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Cell Papers Explore Translation, Messenger RNA Localization

An international team led by investigators in Germany tracks messenger RNA expression and translation in 80 human hearts. Using RNA sequencing, Ribo-seq, totRNA-seq, proteomics, and other approaches, the researchers profiled mRNA levels, ribosomal footprints, circular RNAs, proteins, microproteins, and more in left ventricular cardiac tissue samples from 65 individuals with dilated cardiomyopathy and 15 without, following up on their human heart results in cell line and mouse models. Along with previously unappreciated transcription and translation products, regulatory insights, and new dilated cardiomyopathy clues, the authors saw "extensive translational control of cardiac gene expression … orchestrated in a process-specific manner."

Researchers from the Netherlands and US describe a real-time, mRNA translation visualization approach called MoonTag, which relies on genetically encoded fluorescence labeling involving specific intracellular antibodies and peptide array epitopes. By applying MoonTag in combination with a related "SunTag" method, developed to label nascent polypeptides in past studies, the team identified heterogeneous translation patterns in human cell lines, including stochastic start site selection and variable ribosome interactions for a given gene. "By placing MoonTag and SunTag sequences in different translation reading frames, each driven by distinct translation start sites, start site selection of individual ribosomes can be visualized in real time" the authors say, adding that the broader strategy "provides key insights into translation start site selection heterogeneity and provides a powerful toolbox to visualize complex translation dynamics.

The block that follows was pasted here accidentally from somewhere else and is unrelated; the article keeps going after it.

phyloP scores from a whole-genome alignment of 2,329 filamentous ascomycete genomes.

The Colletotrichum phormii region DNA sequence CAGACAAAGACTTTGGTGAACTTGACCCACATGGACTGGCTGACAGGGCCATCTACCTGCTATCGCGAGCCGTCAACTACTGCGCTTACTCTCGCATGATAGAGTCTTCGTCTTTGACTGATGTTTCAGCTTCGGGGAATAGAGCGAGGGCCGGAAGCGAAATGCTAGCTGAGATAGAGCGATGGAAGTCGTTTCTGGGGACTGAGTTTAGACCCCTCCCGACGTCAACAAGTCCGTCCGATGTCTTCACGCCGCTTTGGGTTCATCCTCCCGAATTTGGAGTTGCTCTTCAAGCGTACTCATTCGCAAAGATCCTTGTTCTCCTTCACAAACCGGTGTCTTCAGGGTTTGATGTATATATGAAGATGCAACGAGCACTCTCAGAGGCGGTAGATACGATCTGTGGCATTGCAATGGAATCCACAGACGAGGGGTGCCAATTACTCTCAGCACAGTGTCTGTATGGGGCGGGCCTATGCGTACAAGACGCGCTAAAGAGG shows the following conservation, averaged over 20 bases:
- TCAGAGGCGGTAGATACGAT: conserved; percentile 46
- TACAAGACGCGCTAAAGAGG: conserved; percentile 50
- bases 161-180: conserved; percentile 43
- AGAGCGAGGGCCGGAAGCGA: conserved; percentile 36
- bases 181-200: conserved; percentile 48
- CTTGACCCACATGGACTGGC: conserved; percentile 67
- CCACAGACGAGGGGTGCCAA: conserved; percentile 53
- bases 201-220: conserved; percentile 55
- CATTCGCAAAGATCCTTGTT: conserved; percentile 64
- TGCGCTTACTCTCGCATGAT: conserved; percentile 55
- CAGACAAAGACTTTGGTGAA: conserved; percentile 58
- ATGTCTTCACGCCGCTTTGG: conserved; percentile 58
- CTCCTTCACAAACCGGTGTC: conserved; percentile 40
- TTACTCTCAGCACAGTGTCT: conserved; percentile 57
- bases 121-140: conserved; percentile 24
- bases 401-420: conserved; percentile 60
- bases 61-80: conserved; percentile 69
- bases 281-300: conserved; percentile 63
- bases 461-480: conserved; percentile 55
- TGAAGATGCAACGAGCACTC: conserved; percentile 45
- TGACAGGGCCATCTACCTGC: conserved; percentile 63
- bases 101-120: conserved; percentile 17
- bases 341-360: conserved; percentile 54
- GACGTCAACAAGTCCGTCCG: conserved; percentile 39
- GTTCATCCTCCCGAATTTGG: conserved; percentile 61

Finally, a Stanford University- and Chan Zuckerberg Biohub team presents an RNA localization atlas established with an RNA proximity labeling-based method known as APEX-seq. The team used the approach, which relies on the APEX2 peroxidase enzyme, to map some 3,250 gene transcripts within nine subcellular locations within human cells. In general, nuclear transcripts had a radial organization at the inner nuclear pore, for example, while two pathways led to mitochondrial localization. More broadly, the authors report, "[o]ur data reveal correlations between localization of mRNAs and the protein products they encode, as well as patterns of RNA localization and underlying genome architecture."